That’s the hardest thing for me in my career. It was the hardest thing for me to get used to from the beginning, and I always thought the actual scenario of trying to save somebody or them passing away would be the hardest. For me, it’s actually the emotional part of dealing with the remaining family members who are just grieving and so upset.

My #1 piece of advice in dealing with the families is it’s okay to be silent. I always used to feel like I need to say something when a tragic situation was going on. I was in the room with a family who’s saying goodbye to their dead loved one and I felt like I should be saying something or talking to them, trying to console them, but there’s nothing you can really say to help them. There’s nothing you can say to take their pain away. Sometimes just being there, handing out tissues, trying to hand out waters or anything you can to just make them a little more comfortable is all you can do.

Sometimes people just need a hug. Not everybody is a hugger, but sometimes family members just want you to be there with them. Sometimes they need a hug, a shoulder to cry on, and you can be that person. You don’t always need to be saying something. Don’t be scared of saying the wrong thing. Don’t be worried that you’re not saying enough. Honestly, there is no right answer here, and all you can do is what feels right. Oftentimes, for me, I found that that’s silence and waiting for them to start talking. If they talk and initiate and want to have a conversation more about what’s happening, I’m there and I’ll talk to them as well.

The second piece of advice I have… and these are in no particular order. I’m not saying one of these is more important than the other. But the second thing I would say is please try not to blame yourself and try and find things wrong with what you did when somebody dies in your care. We’ve tried everything we can to save somebody. We’ve given blood and ACLS, done CPR, done everything we can think of, tried to save this person, and they just couldn’t make it. Their body couldn’t handle it, and it was just time for them to go, even though it doesn’t feel like it’s time and doesn’t feel like it’s right. There’s nothing that you could have done, not one thing specifically that you could have done or changed what you did, or change the timing is something usually that would have saved that person.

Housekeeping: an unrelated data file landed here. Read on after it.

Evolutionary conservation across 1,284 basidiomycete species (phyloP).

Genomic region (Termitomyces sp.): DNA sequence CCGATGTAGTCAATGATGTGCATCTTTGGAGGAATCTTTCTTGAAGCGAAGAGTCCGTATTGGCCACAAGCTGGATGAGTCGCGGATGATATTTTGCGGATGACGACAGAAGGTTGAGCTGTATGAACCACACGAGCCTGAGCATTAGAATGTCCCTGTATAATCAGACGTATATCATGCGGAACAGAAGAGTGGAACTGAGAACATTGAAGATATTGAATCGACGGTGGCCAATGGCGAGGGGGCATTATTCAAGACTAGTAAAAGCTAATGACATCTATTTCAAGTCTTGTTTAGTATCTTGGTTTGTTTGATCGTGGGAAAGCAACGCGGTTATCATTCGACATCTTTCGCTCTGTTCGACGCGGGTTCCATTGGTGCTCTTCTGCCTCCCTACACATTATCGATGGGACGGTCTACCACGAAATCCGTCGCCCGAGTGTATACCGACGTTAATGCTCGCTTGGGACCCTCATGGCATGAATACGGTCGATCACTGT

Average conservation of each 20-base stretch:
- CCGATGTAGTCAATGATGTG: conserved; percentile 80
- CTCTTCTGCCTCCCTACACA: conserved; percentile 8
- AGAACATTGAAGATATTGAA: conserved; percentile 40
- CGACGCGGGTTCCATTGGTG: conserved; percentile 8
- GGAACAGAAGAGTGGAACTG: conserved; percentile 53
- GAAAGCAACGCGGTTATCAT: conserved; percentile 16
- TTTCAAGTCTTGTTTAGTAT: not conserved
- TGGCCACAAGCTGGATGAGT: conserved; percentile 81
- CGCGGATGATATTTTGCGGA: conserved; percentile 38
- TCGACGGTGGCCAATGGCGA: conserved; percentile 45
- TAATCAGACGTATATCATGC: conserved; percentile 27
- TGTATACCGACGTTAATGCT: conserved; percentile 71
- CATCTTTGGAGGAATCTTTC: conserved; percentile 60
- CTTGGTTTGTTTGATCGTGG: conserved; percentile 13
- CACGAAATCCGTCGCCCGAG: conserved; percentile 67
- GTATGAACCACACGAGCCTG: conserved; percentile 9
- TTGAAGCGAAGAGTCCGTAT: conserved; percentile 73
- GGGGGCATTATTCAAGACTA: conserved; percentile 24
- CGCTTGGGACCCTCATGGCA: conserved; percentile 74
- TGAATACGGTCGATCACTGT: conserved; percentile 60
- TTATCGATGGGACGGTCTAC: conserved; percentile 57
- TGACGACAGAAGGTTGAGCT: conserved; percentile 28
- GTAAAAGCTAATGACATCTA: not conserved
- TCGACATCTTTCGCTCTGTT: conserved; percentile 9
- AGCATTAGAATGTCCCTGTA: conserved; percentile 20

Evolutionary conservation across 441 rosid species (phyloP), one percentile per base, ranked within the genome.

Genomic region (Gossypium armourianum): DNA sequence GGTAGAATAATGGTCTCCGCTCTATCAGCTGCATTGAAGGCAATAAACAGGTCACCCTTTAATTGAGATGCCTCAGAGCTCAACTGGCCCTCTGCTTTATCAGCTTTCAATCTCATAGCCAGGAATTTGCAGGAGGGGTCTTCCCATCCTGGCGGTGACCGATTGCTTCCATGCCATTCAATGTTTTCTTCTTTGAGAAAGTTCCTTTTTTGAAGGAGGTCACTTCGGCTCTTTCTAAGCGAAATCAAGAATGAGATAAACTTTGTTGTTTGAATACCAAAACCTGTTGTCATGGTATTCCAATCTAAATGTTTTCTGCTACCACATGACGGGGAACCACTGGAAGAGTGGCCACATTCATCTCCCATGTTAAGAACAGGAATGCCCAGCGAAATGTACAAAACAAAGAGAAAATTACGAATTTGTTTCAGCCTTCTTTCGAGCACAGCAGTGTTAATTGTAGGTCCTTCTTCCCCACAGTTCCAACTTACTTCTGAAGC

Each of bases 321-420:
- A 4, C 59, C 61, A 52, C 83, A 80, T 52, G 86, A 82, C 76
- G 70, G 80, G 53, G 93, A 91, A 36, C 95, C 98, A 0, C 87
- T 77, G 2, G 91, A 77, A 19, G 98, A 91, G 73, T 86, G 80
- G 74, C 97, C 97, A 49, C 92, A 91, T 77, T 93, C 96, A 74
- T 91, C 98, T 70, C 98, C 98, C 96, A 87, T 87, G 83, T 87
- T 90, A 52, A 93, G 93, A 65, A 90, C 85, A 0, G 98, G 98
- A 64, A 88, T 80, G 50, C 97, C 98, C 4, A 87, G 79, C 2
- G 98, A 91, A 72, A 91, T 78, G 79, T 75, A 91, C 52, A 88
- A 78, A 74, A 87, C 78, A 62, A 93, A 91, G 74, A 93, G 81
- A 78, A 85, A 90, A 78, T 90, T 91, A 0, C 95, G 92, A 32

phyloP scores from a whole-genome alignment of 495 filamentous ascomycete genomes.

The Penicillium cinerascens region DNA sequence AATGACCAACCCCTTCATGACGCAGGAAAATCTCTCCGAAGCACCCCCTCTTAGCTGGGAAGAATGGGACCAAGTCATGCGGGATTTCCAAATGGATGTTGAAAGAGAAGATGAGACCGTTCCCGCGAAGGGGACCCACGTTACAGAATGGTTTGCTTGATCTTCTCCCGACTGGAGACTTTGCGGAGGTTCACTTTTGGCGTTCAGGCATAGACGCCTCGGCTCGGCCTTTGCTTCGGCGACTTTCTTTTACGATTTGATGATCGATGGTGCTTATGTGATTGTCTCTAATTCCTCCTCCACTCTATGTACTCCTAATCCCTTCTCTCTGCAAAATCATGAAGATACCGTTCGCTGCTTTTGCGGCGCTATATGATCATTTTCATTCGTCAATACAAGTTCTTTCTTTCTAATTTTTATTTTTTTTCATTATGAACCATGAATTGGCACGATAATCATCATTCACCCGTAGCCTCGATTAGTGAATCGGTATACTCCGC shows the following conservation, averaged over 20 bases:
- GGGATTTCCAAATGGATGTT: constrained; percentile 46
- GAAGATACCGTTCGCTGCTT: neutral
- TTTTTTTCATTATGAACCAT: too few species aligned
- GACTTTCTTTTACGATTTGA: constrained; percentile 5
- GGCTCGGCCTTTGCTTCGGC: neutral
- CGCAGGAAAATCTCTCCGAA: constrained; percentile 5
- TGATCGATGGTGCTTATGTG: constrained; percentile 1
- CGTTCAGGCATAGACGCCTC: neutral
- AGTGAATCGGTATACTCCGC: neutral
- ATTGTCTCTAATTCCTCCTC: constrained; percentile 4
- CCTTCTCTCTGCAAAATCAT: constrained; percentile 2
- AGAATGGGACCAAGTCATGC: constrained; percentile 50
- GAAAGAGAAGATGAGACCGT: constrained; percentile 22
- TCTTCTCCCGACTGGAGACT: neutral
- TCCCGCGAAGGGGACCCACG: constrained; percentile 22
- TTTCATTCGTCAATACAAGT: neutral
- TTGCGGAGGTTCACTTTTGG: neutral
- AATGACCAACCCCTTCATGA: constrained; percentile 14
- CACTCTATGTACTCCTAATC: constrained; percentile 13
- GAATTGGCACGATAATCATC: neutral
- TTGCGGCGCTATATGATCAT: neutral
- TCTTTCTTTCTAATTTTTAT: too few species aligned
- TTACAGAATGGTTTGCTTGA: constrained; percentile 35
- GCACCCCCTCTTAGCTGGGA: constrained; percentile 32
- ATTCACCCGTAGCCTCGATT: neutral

There’s too much, too many factors going on, so try not to blame yourself, try not to replay scenarios over and over again in your head blaming yourself. I know a lot of newer nurses or younger nurses that are dealing with death for the first time tend to do that. I’ve had people tell me they do that. I’ve done that in the past before, too. Just realize that that’s not a productive way to deal with your feelings, and it’s just going to make you feel worse.

This kind of leads me into the third thing that I wanted to talk about and that is don’t compare your feelings to how other people are feeling during this situation. Everybody processes situations and feelings and emotions differently. Just because one nurse is extremely upset and one doesn’t seem to be upset at all does not mean that either one of them is dealing with the situation in the wrong way. We all just handle things in our own unique ways. Obviously, you need to be able to keep it together during the situation. You can’t really be functioning during the code or like a mass transfusion protocol or any kind of dire situation if you’re completely overwhelmed and upset. If that’s happening during the situation, obviously that’s another issue that needs to be addressed, but I’m talking about afterwards.

Take things at your own pace, deal with things how you feel like you need to deal with them. If you’re upset and you need to go in the bathroom or the break room and cry for a second, do that and don’t think there’s anything wrong with that. If you’re not upset and you feel like you can go right into your next patient’s room and provide them with care, and you feel like you need to keep going, keep yourself busy, do that as well. There’s no right answer here. Everybody deals with it differently. I just wanted to say that because often in healthcare there’s this kind of vibe that you shouldn’t get upset about things. You should keep a wall up. You shouldn’t get upset about patients or situations. You should kind of just move on to your next task. That’s not always the case.